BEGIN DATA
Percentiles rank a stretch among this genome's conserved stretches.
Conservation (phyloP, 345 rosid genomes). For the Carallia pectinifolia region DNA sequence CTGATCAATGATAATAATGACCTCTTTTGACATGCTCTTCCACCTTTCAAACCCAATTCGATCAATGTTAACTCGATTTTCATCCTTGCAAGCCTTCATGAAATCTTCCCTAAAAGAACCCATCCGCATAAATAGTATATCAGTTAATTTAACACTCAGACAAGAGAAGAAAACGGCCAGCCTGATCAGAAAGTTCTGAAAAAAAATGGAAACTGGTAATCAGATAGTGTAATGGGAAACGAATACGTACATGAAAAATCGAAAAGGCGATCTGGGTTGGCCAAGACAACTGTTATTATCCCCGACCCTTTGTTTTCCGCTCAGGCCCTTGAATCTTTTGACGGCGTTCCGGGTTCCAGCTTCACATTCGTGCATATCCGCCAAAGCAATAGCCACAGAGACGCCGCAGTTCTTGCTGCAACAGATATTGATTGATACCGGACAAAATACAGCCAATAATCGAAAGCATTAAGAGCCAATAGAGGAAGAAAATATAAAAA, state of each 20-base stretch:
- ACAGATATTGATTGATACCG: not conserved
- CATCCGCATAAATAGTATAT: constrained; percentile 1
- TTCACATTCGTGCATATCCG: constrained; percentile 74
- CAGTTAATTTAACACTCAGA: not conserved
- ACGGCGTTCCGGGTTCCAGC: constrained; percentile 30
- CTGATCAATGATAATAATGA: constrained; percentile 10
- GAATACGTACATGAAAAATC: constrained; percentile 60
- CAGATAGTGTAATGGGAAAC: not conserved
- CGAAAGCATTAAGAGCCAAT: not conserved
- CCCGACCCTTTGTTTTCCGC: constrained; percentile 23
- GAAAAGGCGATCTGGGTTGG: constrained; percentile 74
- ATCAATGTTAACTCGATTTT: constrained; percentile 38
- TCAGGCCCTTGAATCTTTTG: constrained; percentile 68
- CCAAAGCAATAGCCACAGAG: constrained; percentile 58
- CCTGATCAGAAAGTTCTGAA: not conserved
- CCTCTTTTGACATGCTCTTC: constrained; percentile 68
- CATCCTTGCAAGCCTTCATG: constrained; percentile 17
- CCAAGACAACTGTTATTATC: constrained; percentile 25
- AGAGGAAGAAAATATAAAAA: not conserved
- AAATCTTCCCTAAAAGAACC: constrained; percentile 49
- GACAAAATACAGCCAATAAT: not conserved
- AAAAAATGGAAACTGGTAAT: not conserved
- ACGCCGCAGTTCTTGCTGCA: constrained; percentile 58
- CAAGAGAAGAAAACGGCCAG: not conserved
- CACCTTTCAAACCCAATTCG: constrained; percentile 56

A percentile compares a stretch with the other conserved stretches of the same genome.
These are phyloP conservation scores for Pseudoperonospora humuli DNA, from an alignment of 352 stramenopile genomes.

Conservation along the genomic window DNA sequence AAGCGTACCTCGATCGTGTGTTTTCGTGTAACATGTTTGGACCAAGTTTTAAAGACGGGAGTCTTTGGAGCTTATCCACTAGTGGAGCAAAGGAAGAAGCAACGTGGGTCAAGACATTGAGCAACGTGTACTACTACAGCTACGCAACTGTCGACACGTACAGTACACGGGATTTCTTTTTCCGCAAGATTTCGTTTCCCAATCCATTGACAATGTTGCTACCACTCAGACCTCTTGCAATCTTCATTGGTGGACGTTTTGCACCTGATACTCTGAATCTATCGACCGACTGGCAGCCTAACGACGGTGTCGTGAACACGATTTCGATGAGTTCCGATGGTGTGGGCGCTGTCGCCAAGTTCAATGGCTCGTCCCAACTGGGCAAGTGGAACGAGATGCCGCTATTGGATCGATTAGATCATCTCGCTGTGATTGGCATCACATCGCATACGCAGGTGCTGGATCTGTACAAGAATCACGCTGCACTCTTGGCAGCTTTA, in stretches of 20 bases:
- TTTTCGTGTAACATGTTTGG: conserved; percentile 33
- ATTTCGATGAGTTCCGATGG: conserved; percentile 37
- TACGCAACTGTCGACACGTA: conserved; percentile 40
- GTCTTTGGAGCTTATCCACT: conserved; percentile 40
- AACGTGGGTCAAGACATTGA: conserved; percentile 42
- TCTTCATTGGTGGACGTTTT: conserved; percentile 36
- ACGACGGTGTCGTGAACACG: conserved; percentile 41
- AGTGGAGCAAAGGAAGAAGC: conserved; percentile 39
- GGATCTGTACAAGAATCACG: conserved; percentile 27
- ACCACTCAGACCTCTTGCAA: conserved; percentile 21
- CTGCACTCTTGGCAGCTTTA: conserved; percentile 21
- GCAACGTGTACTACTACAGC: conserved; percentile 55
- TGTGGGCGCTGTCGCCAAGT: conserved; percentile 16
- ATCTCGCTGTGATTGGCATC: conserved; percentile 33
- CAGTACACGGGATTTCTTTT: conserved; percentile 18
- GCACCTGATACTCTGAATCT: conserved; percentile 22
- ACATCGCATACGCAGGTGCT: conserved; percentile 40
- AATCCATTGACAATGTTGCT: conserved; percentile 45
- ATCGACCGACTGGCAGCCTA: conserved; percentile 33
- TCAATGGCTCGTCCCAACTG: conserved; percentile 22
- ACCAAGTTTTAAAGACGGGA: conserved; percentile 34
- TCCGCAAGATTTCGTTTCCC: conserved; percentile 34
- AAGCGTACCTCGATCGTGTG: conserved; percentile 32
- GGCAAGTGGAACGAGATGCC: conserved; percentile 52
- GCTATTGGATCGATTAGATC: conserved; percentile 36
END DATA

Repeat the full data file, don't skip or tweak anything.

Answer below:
Percentiles rank a stretch among this genome's conserved stretches.
Conservation (phyloP, 345 rosid genomes). For the Carallia pectinifolia region DNA sequence CTGATCAATGATAATAATGACCTCTTTTGACATGCTCTTCCACCTTTCAAACCCAATTCGATCAATGTTAACTCGATTTTCATCCTTGCAAGCCTTCATGAAATCTTCCCTAAAAGAACCCATCCGCATAAATAGTATATCAGTTAATTTAACACTCAGACAAGAGAAGAAAACGGCCAGCCTGATCAGAAAGTTCTGAAAAAAAATGGAAACTGGTAATCAGATAGTGTAATGGGAAACGAATACGTACATGAAAAATCGAAAAGGCGATCTGGGTTGGCCAAGACAACTGTTATTATCCCCGACCCTTTGTTTTCCGCTCAGGCCCTTGAATCTTTTGACGGCGTTCCGGGTTCCAGCTTCACATTCGTGCATATCCGCCAAAGCAATAGCCACAGAGACGCCGCAGTTCTTGCTGCAACAGATATTGATTGATACCGGACAAAATACAGCCAATAATCGAAAGCATTAAGAGCCAATAGAGGAAGAAAATATAAAAA, state of each 20-base stretch:
- ACAGATATTGATTGATACCG: not conserved
- CATCCGCATAAATAGTATAT: constrained; percentile 1
- TTCACATTCGTGCATATCCG: constrained; percentile 74
- CAGTTAATTTAACACTCAGA: not conserved
- ACGGCGTTCCGGGTTCCAGC: constrained; percentile 30
- CTGATCAATGATAATAATGA: constrained; percentile 10
- GAATACGTACATGAAAAATC: constrained; percentile 60
- CAGATAGTGTAATGGGAAAC: not conserved
- CGAAAGCATTAAGAGCCAAT: not conserved
- CCCGACCCTTTGTTTTCCGC: constrained; percentile 23
- GAAAAGGCGATCTGGGTTGG: constrained; percentile 74
- ATCAATGTTAACTCGATTTT: constrained; percentile 38
- TCAGGCCCTTGAATCTTTTG: constrained; percentile 68
- CCAAAGCAATAGCCACAGAG: constrained; percentile 58
- CCTGATCAGAAAGTTCTGAA: not conserved
- CCTCTTTTGACATGCTCTTC: constrained; percentile 68
- CATCCTTGCAAGCCTTCATG: constrained; percentile 17
- CCAAGACAACTGTTATTATC: constrained; percentile 25
- AGAGGAAGAAAATATAAAAA: not conserved
- AAATCTTCCCTAAAAGAACC: constrained; percentile 49
- GACAAAATACAGCCAATAAT: not conserved
- AAAAAATGGAAACTGGTAAT: not conserved
- ACGCCGCAGTTCTTGCTGCA: constrained; percentile 58
- CAAGAGAAGAAAACGGCCAG: not conserved
- CACCTTTCAAACCCAATTCG: constrained; percentile 56

A percentile compares a stretch with the other conserved stretches of the same genome.
These are phyloP conservation scores for Pseudoperonospora humuli DNA, from an alignment of 352 stramenopile genomes.

Conservation along the genomic window DNA sequence AAGCGTACCTCGATCGTGTGTTTTCGTGTAACATGTTTGGACCAAGTTTTAAAGACGGGAGTCTTTGGAGCTTATCCACTAGTGGAGCAAAGGAAGAAGCAACGTGGGTCAAGACATTGAGCAACGTGTACTACTACAGCTACGCAACTGTCGACACGTACAGTACACGGGATTTCTTTTTCCGCAAGATTTCGTTTCCCAATCCATTGACAATGTTGCTACCACTCAGACCTCTTGCAATCTTCATTGGTGGACGTTTTGCACCTGATACTCTGAATCTATCGACCGACTGGCAGCCTAACGACGGTGTCGTGAACACGATTTCGATGAGTTCCGATGGTGTGGGCGCTGTCGCCAAGTTCAATGGCTCGTCCCAACTGGGCAAGTGGAACGAGATGCCGCTATTGGATCGATTAGATCATCTCGCTGTGATTGGCATCACATCGCATACGCAGGTGCTGGATCTGTACAAGAATCACGCTGCACTCTTGGCAGCTTTA, in stretches of 20 bases:
- TTTTCGTGTAACATGTTTGG: conserved; percentile 33
- ATTTCGATGAGTTCCGATGG: conserved; percentile 37
- TACGCAACTGTCGACACGTA: conserved; percentile 40
- GTCTTTGGAGCTTATCCACT: conserved; percentile 40
- AACGTGGGTCAAGACATTGA: conserved; percentile 42
- TCTTCATTGGTGGACGTTTT: conserved; percentile 36
- ACGACGGTGTCGTGAACACG: conserved; percentile 41
- AGTGGAGCAAAGGAAGAAGC: conserved; percentile 39
- GGATCTGTACAAGAATCACG: conserved; percentile 27
- ACCACTCAGACCTCTTGCAA: conserved; percentile 21
- CTGCACTCTTGGCAGCTTTA: conserved; percentile 21
- GCAACGTGTACTACTACAGC: conserved; percentile 55
- TGTGGGCGCTGTCGCCAAGT: conserved; percentile 16
- ATCTCGCTGTGATTGGCATC: conserved; percentile 33
- CAGTACACGGGATTTCTTTT: conserved; percentile 18
- GCACCTGATACTCTGAATCT: conserved; percentile 22
- ACATCGCATACGCAGGTGCT: conserved; percentile 40
- AATCCATTGACAATGTTGCT: conserved; percentile 45
- ATCGACCGACTGGCAGCCTA: conserved; percentile 33
- TCAATGGCTCGTCCCAACTG: conserved; percentile 22
- ACCAAGTTTTAAAGACGGGA: conserved; percentile 34
- TCCGCAAGATTTCGTTTCCC: conserved; percentile 34
- AAGCGTACCTCGATCGTGTG: conserved; percentile 32
- GGCAAGTGGAACGAGATGCC: conserved; percentile 52
- GCTATTGGATCGATTAGATC: conserved; percentile 36